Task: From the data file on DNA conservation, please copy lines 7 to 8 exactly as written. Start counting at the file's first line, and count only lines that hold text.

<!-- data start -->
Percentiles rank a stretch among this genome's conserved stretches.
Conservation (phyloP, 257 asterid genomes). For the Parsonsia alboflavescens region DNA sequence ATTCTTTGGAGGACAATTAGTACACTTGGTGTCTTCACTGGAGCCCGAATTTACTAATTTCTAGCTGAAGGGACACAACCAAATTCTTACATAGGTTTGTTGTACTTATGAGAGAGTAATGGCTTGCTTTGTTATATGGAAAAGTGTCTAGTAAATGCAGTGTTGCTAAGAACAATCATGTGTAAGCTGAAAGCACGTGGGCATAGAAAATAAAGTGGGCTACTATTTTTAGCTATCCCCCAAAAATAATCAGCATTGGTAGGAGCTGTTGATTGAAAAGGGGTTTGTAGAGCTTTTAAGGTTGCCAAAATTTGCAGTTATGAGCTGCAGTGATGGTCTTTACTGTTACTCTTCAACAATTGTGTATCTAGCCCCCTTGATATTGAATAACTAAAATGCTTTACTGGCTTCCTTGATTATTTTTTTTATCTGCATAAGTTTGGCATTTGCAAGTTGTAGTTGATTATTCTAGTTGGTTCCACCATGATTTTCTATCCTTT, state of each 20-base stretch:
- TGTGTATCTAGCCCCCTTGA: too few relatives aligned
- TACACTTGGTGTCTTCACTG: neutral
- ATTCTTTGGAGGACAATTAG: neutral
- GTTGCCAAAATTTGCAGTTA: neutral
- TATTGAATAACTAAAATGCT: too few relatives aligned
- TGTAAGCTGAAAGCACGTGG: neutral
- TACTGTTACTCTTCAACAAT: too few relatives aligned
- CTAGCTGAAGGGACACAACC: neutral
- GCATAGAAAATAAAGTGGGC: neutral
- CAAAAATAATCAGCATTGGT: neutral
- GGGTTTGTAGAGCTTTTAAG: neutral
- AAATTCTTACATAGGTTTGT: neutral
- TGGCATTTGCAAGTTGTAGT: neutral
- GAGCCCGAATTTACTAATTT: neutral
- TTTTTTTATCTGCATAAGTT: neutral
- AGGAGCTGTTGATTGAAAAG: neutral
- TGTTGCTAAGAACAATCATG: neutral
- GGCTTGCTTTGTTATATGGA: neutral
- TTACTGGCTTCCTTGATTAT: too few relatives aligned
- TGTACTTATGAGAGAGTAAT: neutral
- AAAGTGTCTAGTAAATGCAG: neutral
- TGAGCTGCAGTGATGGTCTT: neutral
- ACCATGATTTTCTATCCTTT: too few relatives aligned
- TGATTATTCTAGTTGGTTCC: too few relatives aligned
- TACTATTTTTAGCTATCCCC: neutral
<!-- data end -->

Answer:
- TATTGAATAACTAAAATGCT: too few relatives aligned
- TGTAAGCTGAAAGCACGTGG: neutral